Prompt 5: Scribbles on the margins of an article or my Everything Notebook

Because I do a lot of things the analog way, I often need to transcribe notes from the margins of my articles or my Everything Notebook on to a Word file (often combining the literature into a nice, in-depth memorandum). Having handwritten notes acts as one of the strongest prompts for me to write.

iPod March 2017 015

For example, in the case above, my own scribbles on the margins of the paper act as prompts, because I am leaving a note to myself saying that I should check Dr. Arn Keeling (a dear friend of mine who is an urban historical and environmental geographer and who studied the governance of wastewater in Vancouver in the late 1800s and early 1900s)’s PhD dissertation. This is EXACTLY the strategy Nicole Cesare mentions in her excellent blog post here.

These are, as I have mentioned with all my other blog posts, hacks I use to motivate myself. I get distracted, like any other human being, but I use these techniques to bring me back on track. Hopefully they’ll be useful to you if you are facing writers’ block!

Posted in academia, writing.

#SA42 – Moving Beyond Work-Life Balance: Self-Care and Well-Being in the Academia #ISA2017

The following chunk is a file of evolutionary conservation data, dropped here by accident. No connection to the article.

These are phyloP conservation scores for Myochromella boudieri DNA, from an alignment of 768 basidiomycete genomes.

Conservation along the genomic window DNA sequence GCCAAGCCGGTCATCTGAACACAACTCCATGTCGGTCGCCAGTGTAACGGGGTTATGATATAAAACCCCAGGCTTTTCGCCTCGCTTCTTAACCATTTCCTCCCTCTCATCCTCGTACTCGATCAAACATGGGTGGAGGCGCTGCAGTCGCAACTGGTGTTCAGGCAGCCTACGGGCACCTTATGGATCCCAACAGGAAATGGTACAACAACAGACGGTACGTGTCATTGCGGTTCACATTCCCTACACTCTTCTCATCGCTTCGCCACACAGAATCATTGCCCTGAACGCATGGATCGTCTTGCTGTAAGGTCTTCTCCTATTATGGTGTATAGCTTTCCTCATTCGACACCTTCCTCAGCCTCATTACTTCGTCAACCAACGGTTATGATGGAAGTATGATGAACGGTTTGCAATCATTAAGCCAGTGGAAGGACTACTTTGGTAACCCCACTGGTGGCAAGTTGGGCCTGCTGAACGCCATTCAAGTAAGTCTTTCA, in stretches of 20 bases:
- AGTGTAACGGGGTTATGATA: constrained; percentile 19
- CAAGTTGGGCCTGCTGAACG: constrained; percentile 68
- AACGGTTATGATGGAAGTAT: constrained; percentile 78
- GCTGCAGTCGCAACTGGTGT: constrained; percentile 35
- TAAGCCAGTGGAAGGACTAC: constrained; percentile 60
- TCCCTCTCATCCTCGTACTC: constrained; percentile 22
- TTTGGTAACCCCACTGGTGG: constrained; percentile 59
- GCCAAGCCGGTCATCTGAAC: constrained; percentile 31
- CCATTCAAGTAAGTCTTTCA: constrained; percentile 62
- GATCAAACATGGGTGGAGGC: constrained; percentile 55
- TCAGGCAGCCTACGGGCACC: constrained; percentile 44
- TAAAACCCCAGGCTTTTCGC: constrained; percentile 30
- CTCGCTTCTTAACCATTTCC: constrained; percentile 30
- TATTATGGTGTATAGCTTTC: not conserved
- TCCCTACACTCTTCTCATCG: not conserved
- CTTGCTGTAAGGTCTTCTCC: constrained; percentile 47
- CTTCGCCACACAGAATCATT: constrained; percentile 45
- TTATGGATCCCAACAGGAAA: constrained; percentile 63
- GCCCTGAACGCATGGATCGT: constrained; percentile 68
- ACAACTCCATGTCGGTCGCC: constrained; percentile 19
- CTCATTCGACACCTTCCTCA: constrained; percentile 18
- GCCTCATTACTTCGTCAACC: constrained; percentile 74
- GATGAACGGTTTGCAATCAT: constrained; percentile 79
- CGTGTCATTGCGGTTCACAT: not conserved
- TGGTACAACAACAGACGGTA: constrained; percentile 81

I was invited by Dr. Christina Fattore (West Virginia University) to participate in a round table on the challenges of self-care and well-being in academia, and how we need to move past the work-life balance discourse. As someone who has strongly advocated for a more human, humane academia, I was really excited to participate. Unfortunately, our panel was scheduled for Saturday morning at 8:15am, resulting on exactly what you could have expected: basically no audience, but we were fortunate to have 3 people show up in the end, and they found it valuable. Besides, my co-panelists and I really had a fantastic experience and a wonderful discussion. I live-blogged the entire thing, and made it available here as a Twitter stream using the hashtags of the conference and session code. Hopefully some of the discussions we have permeate globally.

Posted in academia.

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TC04: Online Media Caucus – Live Tweets for (Political) Science #ISA2017 #TC04

My dear friend and coauthor Dr. Amanda Murdie (University of Georgia) is chairing the Live Tweets for (Political) Science session at the 2017 International Studies Association meeting (starting 1:45pm Baltimore time). You should join us! This blog post will keep the tweets specific to this session as a tweetstream.

Live tweets for political science

IF you would like to join us, please come to the room, or join us remotely using both the #ISA2017 and #TC04 hashtags.

Posted in academia.